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10 ways being too nice will end badly for you

It’s no secret that the world is a challenging place when kindness and positivity are difficult to find.

Yet some nice people do their best to spread light amidst all the darkness.

It’s admirable for anyone to take on this challenge.

Unfortunately, there is so much selfishness and negativity in the world that these nice people can find themselves trampled on and used.

Now I’m not suggesting that these people shouldn’t continue to be nice. They should.

After all, the world as it stands right now needs kindness more than ever.

But they need to know when to stop spreading kindness to protect their own emotional health.

And that’s why today I’m going to go through the challenges that kind and nice people regularly face.

Understand these challenges and you’ll be better able to keep yourself from being harmed while you try to put some kindness into this world.

1. People will try to take advantage of you

In most circumstances, nice people are a whiff of fresh air.

But in other circumstances, being nice can attract the wrong type of people, especially in competitive environments.

People who are looking to get ahead will hone in on nice people and take advantage of their kindness.

They’ll get a nice person to do things for them while offering nothing in return.

They might even one-up them in a conversation to make themselves look better.

After all, they know that a nice person won’t retaliate.

It’s not natural for a kind person to look out for themselves first, but it’s crucial if you want to stop people from using you.

Understand this:

It’s great to be polite and helpful to others, but only if you ensure your interests are protected first.

Michael Fertik in the Harvard Business Review gives some great advice:

“You don’t need to be severe to be respected, but you do need to hold… certain standards — and you must be firm about people meeting them. Setting rules will help you when decisive action is needed. No more delays, no demurring, no debating.”

2. People won’t respect your boundaries

Users and abusers are attracted to nice people like a moth to a flame, and they’ll push the dial as far as they can to see how much they can get from them.

After all, people who take much more than they give have very little integrity.

They don’t care for another person’s wellbeing, and they irk out every bit of kindness they can to help them get ahead.

If that means crossing boundaries, then so be it.

Some selfish people go as far as blackmailing a nice person to do deeds for them.

They’ll say things like, if you don’t do this for me, then I’ll tell the boss that you haven’t been doing any work.

Don’t fall for their bluff.

Remember to stand strong and tell them directly when they cross your boundaries.

Licensed therapist Keischa Pruden says it best:

“Set appropriate boundaries with people…Correct anyone who attempts to belittle you or otherwise violate the boundaries you have set forth in your relationship with them.”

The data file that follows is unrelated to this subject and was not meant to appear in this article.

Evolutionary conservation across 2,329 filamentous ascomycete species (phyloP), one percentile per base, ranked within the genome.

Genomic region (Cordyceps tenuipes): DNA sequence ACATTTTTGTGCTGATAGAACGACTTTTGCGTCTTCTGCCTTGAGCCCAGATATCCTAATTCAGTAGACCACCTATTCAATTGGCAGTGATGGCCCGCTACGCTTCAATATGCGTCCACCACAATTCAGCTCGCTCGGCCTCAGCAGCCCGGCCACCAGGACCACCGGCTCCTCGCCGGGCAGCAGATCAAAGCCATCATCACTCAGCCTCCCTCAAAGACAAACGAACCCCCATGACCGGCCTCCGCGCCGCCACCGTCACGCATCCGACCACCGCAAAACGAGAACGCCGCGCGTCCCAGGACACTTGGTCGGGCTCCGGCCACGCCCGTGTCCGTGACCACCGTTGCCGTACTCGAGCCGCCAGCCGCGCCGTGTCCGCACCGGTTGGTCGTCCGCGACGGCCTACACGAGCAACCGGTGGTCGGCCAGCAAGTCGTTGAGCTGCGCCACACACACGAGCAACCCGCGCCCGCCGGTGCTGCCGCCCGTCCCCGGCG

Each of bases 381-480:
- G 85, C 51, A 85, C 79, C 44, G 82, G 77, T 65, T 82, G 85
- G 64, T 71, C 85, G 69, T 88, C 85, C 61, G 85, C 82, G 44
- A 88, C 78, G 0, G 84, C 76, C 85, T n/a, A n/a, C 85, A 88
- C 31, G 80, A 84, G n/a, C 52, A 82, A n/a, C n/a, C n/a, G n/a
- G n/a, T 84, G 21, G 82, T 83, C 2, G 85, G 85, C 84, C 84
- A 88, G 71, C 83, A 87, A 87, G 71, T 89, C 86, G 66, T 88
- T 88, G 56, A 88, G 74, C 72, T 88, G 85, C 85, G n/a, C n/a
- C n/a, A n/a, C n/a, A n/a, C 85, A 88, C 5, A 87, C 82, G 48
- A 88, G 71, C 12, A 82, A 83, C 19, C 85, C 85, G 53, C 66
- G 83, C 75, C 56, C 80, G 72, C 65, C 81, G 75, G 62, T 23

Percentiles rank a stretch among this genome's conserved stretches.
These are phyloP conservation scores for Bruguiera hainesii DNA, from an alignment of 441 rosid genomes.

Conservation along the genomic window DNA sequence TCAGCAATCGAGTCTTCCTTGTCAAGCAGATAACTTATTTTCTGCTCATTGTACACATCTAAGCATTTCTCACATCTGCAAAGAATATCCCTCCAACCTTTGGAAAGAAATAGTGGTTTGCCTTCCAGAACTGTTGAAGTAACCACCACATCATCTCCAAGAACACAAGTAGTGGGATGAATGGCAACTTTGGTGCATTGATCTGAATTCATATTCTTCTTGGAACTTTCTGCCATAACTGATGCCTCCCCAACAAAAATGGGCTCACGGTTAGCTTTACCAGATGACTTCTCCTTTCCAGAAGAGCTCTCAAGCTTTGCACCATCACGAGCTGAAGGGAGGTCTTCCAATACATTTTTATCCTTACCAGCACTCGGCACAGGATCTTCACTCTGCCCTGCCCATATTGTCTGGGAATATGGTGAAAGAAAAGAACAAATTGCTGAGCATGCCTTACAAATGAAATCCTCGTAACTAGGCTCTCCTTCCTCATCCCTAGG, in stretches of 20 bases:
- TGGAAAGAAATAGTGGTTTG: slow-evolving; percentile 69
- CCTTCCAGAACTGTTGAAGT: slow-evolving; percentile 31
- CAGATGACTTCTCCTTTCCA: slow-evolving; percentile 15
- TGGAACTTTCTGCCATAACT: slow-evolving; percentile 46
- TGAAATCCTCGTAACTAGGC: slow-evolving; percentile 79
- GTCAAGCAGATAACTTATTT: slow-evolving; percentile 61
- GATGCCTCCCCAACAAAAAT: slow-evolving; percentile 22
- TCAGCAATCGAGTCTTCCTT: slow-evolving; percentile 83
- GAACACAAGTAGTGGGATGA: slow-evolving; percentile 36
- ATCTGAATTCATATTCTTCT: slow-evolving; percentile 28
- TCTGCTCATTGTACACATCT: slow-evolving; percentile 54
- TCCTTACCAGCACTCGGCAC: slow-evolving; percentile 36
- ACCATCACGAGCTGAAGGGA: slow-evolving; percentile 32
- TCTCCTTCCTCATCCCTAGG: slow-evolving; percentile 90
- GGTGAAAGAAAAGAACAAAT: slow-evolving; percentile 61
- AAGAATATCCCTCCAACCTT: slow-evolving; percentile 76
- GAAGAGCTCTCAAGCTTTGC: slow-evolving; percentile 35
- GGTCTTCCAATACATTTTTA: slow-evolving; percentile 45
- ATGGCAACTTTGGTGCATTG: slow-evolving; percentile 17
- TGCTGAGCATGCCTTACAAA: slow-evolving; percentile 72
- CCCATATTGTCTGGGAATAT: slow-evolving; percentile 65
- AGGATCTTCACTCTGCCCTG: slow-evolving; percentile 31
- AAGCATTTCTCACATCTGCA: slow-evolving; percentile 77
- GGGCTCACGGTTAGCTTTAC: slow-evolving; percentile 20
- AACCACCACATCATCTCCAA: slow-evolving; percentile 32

It may take time for people to adjust, but stand strong.

3. People won’t help you out when you need it

Now surely a nice person is more likely to get help from others, right?

After all, they’ve been helping others so surely favors will get returned?

Not necessarily.

Nice people, in general, are not assertive.

Because they don’t want to start conflict, they’re not honest about what their expectations and needs are.

When someone doesn’t help them or respect them, they don’t make a fuss about it.

When someone invites the whole office to the bar, but not them, they don’t bring it up and talk about how they would have liked to go.

The truth is this:

Sometimes you have to speak up if you’re not being treated with respect.

People who are too nice need to learn the power of no writes Dr. Pat Aitcheson.

“Weak boundaries invite others to walk all over you. Everybody uses the doormat, but nobody really notices it.

Each time you put your needs second, or last, you add another small piece of resentment to the pile. It drags you down, lying heavy on your back where you probably don’t see it. Sometimes you almost say no, but you swallow it — and agree.”

4. They forget to take care of themselves

Nice people are so focused on being nice that they forget to take care of themselves.

They’re nice to others because they have low self-esteem, and they think that no one else will like them unless they’re nice.

They forget about their own needs because they think other people’s needs are more important.

But extreme niceness isn’t nice, it’s codependent.

Counsellor Marcia Sirota has great insights on this:

“At the root of extreme niceness, however, are feelings of inadequacy and the need to get approval and validation from others. Overly-nice people try to please so that they can feel good about themselves…

Nice people stuff down their feelings and needs, not wanting to be a bother to anyone, but the problem with this is that what’s inside us can’t be kept down indefinitely.”

What can often happen is that nice people get dragged into other people’s negative situations.

So not only have they forgot to look after themselves but they’re now involved in another person’s challenges.

Years can go by, and a nice person will suddenly realize that they haven’t made progress on their own problems.

No matter who you are, it’s imperative that you don’t forget to look after yourself just as well as you do for others.

5. People will think you’re being fake

How do you feel when someone is being over-the-top nice to you?

Some people might like it, but other people become suspicious.

The world is a strange place, and many people mistake niceness for someone trying to take advantage of them.

Or maybe they think that a nice person is trying to hide something about themselves.

Whatever it is, this can lead to a nice person being viewed with skepticism and mistrust.

As Helen Snape writes, being too nice can cost you a promotion.

“You don’t say what you would honestly like to say for fear of p***ing off the boss or a colleague. And other people, at least some of them, will have good bulls**t detectors.

So they will know you aren’t being straight with them and won’t trust you.”

Now, in my eyes, this doesn’t mean you should stop being nice.